The results of a Vitamin-D study led by U of T Mississauga Professor Esteban Parra were recently published in The Journal of Nutrition. This research was part of the Ph.D. thesis of Dr. Agnes Gozdzik.
Parra, an associate professor in the Department of Anthropology, says the study supports earlier research that Vitamin-D concentrations in persons residing in higher latitudes, such as Canada, fluctuate with the change in seasons. The research also indicated that there were differences in vitamin-D concentrations between ancestral groups, with participants of South Asian and East Asian background having lower levels of the vitamin than their European counterparts. A large proportion of the 351 participants, however, had Vitamin-D levels that were inadequate for optimal health (less than 50 nmol/L of serum 25-hydroxyvitamin D, which is the main indicator of vitamin-D status). The study also found that levels decreased significantly during the winter months, and contributing factors that influence concentrations include Vitamin-D intake, sun exposure and skin pigmentation.
Parra says that Vitamin-D insufficiency among Canadians was already a concern, but these results suggest that levels may be even lower than previously reported; past research focused primarily on those of European ancestry, while individuals with darker skin have an increased risk of Vitamin-D insufficiency. The findings from this study are of particular relevance to the health of Canadians since Vitamin D plays an important role in bone metabolism, and deficiencies of this nutrient have been linked to several chronic illnesses such as cancer, cardiovascular disease, diabetes, microbial infections, multiple sclerosis, osteoporosis, and rheumatoid arthritis.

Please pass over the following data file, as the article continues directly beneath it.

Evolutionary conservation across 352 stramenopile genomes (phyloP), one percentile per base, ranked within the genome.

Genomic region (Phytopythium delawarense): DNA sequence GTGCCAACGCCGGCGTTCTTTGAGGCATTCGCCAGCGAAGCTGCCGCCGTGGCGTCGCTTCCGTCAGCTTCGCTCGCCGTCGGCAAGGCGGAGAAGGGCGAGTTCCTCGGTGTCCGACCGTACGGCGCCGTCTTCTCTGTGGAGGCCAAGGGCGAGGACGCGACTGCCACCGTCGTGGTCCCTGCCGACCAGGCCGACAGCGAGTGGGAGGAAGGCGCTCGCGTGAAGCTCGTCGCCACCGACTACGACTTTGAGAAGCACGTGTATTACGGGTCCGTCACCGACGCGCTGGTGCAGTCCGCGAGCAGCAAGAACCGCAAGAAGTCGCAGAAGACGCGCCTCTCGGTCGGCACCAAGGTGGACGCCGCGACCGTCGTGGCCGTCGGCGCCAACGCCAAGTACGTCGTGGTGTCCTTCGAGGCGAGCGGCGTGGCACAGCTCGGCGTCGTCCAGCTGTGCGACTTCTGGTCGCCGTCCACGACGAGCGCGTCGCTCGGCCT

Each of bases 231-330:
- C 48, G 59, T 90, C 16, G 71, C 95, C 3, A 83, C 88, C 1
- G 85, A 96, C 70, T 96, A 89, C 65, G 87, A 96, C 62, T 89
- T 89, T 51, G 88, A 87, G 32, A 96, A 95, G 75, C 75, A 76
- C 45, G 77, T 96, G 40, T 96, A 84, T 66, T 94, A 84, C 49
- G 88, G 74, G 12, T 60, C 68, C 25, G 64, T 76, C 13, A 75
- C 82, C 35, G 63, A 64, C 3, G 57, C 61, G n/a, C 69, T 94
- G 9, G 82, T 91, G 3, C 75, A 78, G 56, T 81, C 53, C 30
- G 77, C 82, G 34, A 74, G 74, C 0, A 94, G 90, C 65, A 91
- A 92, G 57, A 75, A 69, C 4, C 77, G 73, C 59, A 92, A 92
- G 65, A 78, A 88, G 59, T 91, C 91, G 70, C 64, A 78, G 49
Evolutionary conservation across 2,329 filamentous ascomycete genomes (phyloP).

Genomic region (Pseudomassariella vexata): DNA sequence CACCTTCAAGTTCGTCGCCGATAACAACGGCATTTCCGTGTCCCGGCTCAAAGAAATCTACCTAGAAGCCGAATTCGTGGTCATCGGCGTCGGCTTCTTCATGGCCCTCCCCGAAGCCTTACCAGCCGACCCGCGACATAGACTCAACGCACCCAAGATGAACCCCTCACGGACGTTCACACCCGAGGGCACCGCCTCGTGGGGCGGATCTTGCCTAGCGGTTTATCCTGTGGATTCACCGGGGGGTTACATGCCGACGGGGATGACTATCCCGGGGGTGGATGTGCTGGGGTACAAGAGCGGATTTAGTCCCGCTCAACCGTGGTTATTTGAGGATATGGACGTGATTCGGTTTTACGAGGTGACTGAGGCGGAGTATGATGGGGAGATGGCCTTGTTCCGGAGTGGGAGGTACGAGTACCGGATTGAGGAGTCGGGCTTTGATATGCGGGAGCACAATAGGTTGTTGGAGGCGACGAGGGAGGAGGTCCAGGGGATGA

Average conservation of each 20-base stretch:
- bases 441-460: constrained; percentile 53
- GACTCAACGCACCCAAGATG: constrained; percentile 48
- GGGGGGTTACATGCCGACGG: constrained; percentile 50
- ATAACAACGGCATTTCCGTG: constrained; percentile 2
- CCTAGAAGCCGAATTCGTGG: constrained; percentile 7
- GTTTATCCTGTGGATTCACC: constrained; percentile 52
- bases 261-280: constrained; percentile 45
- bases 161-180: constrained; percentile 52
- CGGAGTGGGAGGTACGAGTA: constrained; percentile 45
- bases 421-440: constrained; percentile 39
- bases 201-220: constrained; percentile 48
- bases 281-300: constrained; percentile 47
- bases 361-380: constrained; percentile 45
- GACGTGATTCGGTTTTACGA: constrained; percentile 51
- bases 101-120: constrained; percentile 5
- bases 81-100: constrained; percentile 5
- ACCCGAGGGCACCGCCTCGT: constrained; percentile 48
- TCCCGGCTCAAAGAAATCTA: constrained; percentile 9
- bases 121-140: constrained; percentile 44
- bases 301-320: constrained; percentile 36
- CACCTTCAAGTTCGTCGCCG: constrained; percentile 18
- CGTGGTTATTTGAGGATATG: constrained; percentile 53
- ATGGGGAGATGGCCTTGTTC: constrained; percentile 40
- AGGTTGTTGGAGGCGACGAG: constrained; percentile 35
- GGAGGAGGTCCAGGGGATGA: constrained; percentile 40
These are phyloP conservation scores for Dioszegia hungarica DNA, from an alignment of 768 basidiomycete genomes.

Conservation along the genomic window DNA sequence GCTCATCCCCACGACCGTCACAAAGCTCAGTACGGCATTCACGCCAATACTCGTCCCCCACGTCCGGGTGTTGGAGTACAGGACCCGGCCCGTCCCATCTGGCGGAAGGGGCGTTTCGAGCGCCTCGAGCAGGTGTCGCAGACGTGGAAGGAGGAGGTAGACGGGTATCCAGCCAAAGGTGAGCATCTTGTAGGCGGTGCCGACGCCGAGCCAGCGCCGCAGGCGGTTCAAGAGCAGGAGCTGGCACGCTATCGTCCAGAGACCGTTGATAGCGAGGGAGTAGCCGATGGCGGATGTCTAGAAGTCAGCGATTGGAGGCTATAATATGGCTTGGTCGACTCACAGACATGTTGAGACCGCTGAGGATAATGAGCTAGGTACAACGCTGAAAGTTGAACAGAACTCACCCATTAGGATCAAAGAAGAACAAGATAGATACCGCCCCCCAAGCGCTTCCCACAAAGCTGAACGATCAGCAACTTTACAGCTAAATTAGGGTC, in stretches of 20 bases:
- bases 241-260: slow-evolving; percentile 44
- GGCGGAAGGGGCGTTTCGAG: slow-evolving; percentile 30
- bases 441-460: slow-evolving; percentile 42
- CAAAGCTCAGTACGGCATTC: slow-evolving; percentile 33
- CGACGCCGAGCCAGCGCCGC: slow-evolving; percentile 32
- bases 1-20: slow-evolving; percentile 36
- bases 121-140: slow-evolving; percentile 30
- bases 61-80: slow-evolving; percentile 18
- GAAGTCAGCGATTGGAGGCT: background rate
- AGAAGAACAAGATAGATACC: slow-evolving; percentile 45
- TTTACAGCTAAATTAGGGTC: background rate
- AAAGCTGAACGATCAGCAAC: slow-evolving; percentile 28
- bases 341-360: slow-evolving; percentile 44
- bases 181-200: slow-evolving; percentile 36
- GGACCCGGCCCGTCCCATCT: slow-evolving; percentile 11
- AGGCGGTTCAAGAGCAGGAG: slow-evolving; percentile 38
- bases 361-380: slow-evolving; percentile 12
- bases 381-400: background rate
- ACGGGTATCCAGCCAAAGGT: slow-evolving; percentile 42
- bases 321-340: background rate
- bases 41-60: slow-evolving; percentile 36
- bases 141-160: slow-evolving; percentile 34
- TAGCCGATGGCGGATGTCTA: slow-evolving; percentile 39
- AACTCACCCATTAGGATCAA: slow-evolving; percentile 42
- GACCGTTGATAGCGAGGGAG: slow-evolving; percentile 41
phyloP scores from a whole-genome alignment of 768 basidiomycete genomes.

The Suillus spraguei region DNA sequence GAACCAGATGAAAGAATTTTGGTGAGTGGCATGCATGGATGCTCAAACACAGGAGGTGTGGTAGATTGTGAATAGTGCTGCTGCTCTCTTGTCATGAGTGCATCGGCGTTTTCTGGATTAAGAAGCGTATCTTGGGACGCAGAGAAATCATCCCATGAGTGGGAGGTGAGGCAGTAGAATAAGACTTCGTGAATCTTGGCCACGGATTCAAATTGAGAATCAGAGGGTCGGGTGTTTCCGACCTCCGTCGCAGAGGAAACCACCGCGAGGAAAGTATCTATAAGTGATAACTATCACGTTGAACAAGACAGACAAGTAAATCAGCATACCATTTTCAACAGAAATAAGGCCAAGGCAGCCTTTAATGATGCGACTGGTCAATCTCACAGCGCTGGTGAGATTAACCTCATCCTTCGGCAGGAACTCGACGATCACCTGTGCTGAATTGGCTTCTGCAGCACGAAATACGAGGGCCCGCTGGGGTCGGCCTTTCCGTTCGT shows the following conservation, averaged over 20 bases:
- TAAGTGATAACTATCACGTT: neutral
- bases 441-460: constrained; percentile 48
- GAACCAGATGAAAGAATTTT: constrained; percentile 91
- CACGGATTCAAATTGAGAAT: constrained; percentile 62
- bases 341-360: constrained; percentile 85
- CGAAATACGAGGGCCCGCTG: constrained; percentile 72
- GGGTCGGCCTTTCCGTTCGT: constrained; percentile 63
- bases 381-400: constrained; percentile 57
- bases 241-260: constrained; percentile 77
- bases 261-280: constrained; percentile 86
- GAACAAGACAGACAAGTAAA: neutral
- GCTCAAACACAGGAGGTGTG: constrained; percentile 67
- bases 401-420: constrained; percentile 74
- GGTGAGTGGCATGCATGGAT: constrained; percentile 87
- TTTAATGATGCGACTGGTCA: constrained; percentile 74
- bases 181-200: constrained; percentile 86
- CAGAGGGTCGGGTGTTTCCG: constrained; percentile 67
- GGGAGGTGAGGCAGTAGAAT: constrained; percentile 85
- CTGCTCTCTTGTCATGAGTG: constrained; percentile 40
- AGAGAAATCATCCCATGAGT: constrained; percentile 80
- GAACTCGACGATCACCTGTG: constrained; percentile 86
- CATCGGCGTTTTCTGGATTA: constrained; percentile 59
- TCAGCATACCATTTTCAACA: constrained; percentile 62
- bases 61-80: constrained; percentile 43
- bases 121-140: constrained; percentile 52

Recently, the Institute of Medicine (IOM) updated its vitamin-D recommendations. The Recommended Dietary Allowance (RDA) has been established as 600 International Units/day (IU/d) for persons 19-70 years old, and 800 IU/d for persons over 70 years of age (see the IOM website for detailed recommendations). In 2007, the Canadian Cancer Society announced their new vitamin-D guidelines (see the Society's website for details), recommending that “adults living in Canada should consider taking vitamin-D supplementation of 1000 IU/d during the fall and winter,” and that “adults at higher risk of having lower vitamin-D levels should consider taking vitamin-D supplementation of 1000 IU/d all year round. This includes people who are older, with dark skin, who don’t go outside often, and who wear clothing that covers most of the skin.”